The teaching points would boil down to these:

1. No Straight Line Drives - We can not give up a straight line drive to the rim. Under no circumstances can we get beat in this way. We are in a slide/sprint to make sure that we are meeting the drive with our chest at some point before the ball gets to the short corner.

2. No Open Hips - Although we are shading the basketball to the sideline/baseline area it does not mean that we are opening up our hip to the rim. This can be a difficult task, but we need to make sure that players know the difference between the two. We are aiming that back foot (nearest to the rim) toward the short corner, with the goal of beating him there.

3. Force to the Short Corner - The Short Corner is our key location. This is an area on the floor that will make the shot off the dribble difficult to finish and will provide our players with a visual to reference. Although we are getting our backside defense ready to rally to the drive, it would greatly benefit our defense if they were not needed at all. Our ideal outcome would be that the driver is forced to pick up his dribble here.

4. Hands Highs & Contest - In those scenarios where we do not beat our man completely to the short corner and force him to pick up his dribble we need to be able to contest the shot without fouling. Getting our chest into the offensive player while getting our hands in the air is a good way to increase the difficulty of the shot while keeping the referees from making a foul call.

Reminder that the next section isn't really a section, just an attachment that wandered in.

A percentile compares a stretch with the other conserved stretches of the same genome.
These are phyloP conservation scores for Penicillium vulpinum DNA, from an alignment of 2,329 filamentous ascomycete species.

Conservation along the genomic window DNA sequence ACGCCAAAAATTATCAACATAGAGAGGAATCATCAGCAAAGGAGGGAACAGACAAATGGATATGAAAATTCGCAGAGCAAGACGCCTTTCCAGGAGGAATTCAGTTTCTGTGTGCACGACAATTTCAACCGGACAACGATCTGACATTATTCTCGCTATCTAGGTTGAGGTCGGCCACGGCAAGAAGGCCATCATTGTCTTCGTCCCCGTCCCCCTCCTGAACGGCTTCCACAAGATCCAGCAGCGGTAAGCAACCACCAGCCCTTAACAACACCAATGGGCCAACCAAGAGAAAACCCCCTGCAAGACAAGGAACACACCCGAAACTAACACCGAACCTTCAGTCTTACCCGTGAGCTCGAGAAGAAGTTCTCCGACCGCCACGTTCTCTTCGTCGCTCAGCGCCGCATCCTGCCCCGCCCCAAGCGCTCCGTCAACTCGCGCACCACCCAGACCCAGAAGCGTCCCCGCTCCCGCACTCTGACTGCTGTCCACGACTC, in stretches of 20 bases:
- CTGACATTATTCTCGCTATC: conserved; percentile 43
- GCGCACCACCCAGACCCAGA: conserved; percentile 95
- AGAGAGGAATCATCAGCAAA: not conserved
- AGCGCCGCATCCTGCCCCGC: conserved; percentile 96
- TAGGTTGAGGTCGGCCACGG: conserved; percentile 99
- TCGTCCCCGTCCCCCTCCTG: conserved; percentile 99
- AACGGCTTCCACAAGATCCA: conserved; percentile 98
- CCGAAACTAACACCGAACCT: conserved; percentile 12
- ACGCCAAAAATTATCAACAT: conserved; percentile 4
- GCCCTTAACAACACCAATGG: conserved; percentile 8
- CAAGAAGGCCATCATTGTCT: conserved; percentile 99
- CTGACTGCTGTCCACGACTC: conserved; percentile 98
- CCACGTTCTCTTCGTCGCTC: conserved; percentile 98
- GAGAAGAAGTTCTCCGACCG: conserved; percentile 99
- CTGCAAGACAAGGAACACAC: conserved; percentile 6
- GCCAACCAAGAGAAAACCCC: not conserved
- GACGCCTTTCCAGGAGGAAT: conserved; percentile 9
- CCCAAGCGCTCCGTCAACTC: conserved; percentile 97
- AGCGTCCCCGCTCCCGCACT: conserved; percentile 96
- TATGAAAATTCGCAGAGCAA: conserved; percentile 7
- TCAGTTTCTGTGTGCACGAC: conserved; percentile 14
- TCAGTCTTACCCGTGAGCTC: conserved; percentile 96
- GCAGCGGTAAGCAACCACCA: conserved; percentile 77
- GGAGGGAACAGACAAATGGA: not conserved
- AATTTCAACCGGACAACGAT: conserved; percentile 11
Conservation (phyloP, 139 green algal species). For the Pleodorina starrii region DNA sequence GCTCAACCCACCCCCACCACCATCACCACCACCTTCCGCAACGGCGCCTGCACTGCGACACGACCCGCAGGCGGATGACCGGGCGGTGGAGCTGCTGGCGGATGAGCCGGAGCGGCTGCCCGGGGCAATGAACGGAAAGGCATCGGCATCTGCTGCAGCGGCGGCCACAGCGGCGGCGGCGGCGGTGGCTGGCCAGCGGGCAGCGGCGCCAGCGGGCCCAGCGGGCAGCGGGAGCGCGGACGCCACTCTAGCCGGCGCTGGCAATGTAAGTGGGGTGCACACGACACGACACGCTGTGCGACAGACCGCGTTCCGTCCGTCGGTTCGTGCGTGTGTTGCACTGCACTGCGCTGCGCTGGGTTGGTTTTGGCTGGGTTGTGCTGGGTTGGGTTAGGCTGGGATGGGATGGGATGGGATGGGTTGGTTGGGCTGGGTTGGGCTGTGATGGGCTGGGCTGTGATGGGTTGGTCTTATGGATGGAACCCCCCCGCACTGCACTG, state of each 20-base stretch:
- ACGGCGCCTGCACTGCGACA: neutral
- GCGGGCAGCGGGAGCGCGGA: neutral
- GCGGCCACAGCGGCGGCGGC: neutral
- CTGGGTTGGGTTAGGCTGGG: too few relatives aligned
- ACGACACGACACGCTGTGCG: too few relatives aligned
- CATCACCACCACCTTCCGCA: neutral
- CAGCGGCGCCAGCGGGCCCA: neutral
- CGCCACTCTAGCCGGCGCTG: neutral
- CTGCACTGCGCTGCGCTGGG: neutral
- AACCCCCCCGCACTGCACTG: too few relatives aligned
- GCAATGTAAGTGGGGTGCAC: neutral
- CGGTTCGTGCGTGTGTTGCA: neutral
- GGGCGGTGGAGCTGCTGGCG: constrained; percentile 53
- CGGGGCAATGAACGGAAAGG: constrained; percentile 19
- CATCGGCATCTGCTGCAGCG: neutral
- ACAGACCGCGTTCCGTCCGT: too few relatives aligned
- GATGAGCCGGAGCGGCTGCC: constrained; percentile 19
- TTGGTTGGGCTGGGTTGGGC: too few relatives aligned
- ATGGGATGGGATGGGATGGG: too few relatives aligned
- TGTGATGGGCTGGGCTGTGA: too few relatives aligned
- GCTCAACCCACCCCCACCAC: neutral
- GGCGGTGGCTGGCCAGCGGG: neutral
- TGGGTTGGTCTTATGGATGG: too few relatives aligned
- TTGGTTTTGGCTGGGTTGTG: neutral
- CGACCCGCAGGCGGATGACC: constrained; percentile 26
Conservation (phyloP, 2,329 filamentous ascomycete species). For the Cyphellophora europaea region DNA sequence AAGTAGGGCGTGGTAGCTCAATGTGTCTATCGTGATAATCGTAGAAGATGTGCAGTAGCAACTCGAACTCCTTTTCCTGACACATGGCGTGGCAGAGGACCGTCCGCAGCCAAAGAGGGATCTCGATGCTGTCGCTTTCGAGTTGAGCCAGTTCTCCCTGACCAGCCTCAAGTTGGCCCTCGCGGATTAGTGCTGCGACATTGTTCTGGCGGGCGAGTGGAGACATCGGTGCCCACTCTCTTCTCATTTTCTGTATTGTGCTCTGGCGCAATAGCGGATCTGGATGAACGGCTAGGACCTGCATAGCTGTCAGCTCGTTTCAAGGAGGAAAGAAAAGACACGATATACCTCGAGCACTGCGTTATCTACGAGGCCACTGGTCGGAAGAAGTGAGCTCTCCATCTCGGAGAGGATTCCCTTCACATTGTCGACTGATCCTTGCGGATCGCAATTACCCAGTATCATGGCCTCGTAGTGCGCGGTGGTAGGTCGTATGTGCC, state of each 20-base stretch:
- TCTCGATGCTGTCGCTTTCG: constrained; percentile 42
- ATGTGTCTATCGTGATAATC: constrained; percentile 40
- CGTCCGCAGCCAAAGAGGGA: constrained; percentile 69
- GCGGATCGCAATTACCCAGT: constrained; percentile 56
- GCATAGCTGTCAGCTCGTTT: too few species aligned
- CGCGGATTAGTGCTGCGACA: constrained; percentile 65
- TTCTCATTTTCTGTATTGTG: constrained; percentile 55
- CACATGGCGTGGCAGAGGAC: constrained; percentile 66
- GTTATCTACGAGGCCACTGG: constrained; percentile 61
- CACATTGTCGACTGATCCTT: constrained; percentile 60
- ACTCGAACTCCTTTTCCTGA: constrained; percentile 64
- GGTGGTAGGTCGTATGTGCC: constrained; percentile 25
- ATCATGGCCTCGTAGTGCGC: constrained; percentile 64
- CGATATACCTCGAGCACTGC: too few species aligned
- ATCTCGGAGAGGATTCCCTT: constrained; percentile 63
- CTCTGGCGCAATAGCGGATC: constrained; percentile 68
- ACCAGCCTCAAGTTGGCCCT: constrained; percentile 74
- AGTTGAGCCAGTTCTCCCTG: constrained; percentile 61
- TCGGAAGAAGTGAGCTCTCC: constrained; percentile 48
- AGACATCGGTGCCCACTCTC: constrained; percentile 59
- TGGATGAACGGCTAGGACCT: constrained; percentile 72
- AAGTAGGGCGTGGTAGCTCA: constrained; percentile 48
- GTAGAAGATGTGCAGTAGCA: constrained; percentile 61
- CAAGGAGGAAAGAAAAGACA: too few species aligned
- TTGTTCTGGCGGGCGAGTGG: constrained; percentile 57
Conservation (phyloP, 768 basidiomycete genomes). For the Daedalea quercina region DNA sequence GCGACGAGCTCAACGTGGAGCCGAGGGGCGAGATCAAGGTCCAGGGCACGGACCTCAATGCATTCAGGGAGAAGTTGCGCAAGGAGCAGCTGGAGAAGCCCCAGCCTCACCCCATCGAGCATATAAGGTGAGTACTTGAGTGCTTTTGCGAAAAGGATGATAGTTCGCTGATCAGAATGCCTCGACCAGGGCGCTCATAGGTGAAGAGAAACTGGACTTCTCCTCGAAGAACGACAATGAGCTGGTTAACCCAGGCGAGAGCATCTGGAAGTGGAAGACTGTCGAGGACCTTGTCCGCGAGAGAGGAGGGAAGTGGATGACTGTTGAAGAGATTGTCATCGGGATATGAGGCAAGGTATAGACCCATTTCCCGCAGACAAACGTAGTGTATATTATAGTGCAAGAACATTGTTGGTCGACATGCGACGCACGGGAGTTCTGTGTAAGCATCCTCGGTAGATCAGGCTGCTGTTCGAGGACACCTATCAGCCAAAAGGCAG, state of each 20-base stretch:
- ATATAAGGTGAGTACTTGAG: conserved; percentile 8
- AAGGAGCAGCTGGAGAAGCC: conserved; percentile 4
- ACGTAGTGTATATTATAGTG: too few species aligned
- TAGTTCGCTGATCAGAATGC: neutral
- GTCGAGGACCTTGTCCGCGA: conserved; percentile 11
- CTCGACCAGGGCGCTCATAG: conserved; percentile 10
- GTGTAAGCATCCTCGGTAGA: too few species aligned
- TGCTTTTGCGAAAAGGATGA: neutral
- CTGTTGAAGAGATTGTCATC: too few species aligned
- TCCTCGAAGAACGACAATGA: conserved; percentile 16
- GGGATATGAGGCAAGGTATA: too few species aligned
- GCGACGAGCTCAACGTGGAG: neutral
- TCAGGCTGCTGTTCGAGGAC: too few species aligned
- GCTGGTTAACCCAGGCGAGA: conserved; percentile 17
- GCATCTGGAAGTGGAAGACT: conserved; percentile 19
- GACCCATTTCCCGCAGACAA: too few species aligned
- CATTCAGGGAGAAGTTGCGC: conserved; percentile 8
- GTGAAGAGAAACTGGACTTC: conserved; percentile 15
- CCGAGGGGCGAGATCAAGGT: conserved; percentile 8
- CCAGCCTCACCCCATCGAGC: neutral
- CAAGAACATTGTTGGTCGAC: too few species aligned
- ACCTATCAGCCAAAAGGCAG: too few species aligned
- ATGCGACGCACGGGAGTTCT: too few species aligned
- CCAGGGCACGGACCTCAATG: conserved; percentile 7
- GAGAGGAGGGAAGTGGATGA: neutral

1/1 Options -

In my opinion, guarding drives is something that needs to be drilled in 1/1 scenarios. Although we discussed the importance of help defense, both on the ballside and backside, keeping the basketball out of the paint truly does boil down to 1/1 defense. We need to consistently force our players to guard the basketball 1/1 in practice with our desired teaching points and locations in mind. In these two concepts, we are just simply asking our guys to play 1/1 from the locations we suggest and then find small ways to increase the advantage to make it more difficult on the defense.

Rooftop 1/1 -

Almost all drives from the rooftop are going to come off a triple threat "catch & rip" or a dribble attack from beyond the three-point arc. So with that being said let's put our guys in these scenarios and coach them up.

Off the Check:

To work on those scenarios where guys are catching the basketball off of a swing pass and then just ripping the basketball toward the rim we will do just that.